This report by Robert Fellner, originally posted in November, is relevant at this time and needs no explanation. I do want to emphasize that it is a statewide problem - and includes Marin schools.
As it notes,
A rapid rise in the cost of retirement and health benefits is dwarfing wage growth at many California school districts, according to an analysis of newly released 2017 public pay data.
Last year, the Los Angeles Unified School District spent $1.3 billion on health and retirement benefits for its employees, which represents a 25 percent increase from 2014. The $4.2 billion the district spent on wages, however, represented only an 11 percent increase from 2014.
Every election cycle Marin residents see new bonds or parcel taxes on the local ballots. I have two close friends who were forced to move, after living in Kentfield for decades, because the school taxes had reached a point where it was a financial burden for them to remain in their homes.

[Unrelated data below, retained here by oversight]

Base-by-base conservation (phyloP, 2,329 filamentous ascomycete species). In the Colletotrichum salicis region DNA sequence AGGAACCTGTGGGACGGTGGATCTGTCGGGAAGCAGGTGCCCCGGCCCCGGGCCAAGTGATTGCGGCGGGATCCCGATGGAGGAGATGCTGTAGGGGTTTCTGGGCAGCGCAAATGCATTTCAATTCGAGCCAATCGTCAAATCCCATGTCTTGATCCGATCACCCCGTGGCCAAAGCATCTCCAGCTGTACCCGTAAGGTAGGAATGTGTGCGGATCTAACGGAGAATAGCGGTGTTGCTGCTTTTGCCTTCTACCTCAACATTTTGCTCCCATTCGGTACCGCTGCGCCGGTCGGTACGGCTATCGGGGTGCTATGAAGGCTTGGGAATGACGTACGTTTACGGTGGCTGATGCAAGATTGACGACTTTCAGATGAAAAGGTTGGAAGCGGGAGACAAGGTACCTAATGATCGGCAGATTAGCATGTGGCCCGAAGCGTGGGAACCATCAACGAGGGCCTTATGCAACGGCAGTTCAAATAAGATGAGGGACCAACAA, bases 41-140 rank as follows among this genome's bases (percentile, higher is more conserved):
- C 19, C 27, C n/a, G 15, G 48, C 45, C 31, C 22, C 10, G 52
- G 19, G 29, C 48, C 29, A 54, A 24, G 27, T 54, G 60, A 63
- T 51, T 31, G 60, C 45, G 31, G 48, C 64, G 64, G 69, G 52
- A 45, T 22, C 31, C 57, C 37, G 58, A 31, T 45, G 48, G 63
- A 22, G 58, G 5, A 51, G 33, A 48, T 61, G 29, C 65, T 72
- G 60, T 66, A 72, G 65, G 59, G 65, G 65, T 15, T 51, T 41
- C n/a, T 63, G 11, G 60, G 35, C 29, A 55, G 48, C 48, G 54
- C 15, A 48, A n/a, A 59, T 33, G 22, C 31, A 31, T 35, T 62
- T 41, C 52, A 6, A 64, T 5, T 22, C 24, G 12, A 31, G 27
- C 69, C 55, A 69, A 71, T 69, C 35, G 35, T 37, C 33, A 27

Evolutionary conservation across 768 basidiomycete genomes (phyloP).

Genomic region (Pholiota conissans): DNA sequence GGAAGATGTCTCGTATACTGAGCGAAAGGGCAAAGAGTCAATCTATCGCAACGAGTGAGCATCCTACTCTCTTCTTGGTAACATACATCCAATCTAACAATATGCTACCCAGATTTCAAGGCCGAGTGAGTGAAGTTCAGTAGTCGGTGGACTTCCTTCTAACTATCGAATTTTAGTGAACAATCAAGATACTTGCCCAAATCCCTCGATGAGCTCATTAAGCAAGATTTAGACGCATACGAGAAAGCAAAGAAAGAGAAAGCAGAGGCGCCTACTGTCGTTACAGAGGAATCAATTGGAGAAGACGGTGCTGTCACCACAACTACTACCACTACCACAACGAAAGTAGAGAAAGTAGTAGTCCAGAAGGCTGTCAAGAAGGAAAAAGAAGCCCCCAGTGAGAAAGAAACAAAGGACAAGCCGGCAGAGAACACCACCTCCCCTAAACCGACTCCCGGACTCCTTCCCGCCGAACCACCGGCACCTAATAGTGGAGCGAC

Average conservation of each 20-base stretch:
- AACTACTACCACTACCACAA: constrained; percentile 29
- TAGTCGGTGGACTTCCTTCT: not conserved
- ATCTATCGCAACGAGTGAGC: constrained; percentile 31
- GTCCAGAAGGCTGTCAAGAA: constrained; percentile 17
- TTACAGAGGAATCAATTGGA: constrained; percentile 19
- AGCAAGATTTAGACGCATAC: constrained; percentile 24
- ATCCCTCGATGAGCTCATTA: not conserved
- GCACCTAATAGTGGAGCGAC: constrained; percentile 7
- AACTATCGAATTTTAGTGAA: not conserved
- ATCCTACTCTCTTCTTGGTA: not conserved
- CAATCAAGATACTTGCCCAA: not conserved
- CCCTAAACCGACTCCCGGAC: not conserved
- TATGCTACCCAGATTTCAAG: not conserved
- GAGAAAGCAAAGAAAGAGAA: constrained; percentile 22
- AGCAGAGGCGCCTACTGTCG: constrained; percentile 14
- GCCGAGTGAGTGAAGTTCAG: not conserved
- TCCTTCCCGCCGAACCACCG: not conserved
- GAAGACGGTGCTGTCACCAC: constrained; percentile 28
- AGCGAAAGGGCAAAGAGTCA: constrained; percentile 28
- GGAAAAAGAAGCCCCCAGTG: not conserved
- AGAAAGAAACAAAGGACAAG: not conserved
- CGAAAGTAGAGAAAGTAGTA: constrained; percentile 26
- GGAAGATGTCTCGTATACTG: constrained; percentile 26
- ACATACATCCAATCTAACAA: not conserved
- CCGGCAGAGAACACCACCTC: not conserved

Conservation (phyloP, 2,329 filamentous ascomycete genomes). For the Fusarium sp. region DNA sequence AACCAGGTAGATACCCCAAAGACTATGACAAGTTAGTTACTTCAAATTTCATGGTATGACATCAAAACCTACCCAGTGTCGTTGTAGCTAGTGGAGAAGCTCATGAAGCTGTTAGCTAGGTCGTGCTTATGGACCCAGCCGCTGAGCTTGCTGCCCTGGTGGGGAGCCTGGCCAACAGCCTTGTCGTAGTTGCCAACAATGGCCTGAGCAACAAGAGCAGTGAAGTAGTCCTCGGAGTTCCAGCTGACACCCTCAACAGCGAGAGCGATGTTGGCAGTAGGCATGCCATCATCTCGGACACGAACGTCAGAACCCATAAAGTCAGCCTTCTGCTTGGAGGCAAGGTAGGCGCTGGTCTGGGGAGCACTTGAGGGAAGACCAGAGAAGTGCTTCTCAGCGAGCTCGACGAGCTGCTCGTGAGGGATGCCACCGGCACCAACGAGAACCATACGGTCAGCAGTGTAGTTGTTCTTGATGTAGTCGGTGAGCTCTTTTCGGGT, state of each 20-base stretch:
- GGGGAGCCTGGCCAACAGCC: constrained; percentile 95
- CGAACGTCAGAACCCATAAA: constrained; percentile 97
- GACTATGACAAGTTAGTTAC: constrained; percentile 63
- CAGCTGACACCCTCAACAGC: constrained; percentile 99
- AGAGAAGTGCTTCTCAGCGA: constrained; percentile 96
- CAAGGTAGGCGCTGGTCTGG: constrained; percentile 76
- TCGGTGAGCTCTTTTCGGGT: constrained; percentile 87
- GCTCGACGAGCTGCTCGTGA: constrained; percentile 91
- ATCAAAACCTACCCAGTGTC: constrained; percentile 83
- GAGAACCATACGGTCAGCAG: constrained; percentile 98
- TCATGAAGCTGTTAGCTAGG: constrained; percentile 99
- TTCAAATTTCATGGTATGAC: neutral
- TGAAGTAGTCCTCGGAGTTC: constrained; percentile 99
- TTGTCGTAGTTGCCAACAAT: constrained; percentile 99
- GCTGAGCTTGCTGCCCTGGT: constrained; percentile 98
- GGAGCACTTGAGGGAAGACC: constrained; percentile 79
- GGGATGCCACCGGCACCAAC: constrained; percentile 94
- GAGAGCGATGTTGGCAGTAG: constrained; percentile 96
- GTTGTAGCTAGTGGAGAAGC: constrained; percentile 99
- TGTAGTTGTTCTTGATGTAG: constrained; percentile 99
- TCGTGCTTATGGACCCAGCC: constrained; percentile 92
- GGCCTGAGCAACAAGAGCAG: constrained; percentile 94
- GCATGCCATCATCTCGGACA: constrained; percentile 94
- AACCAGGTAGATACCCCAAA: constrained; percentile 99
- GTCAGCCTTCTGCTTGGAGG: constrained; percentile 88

Not everyone is rich in Marin County, as our elected officials seem to believe.
Proponents of these tax measures use "scare tactics" and are largely supported by families with young children who are told that their students will suffer educationally if the measures fail to pass. "Cuts to programs", "larger classrooms", "loss of teaching staff" - these are the threats used to promote new taxes and bonds.
The root of the problem - an unsustainable pension system - is never mentioned. This discussion needs to take place. Schools Superintendent Mary Jane Burke should focus on this issue and open this discussion instead of pretending that all is well in Marin County. It is not. Shifting the costs to taxpayers without reform of the system is a stop-gap measure, not a solution.
Ultimately, reform is the only solution.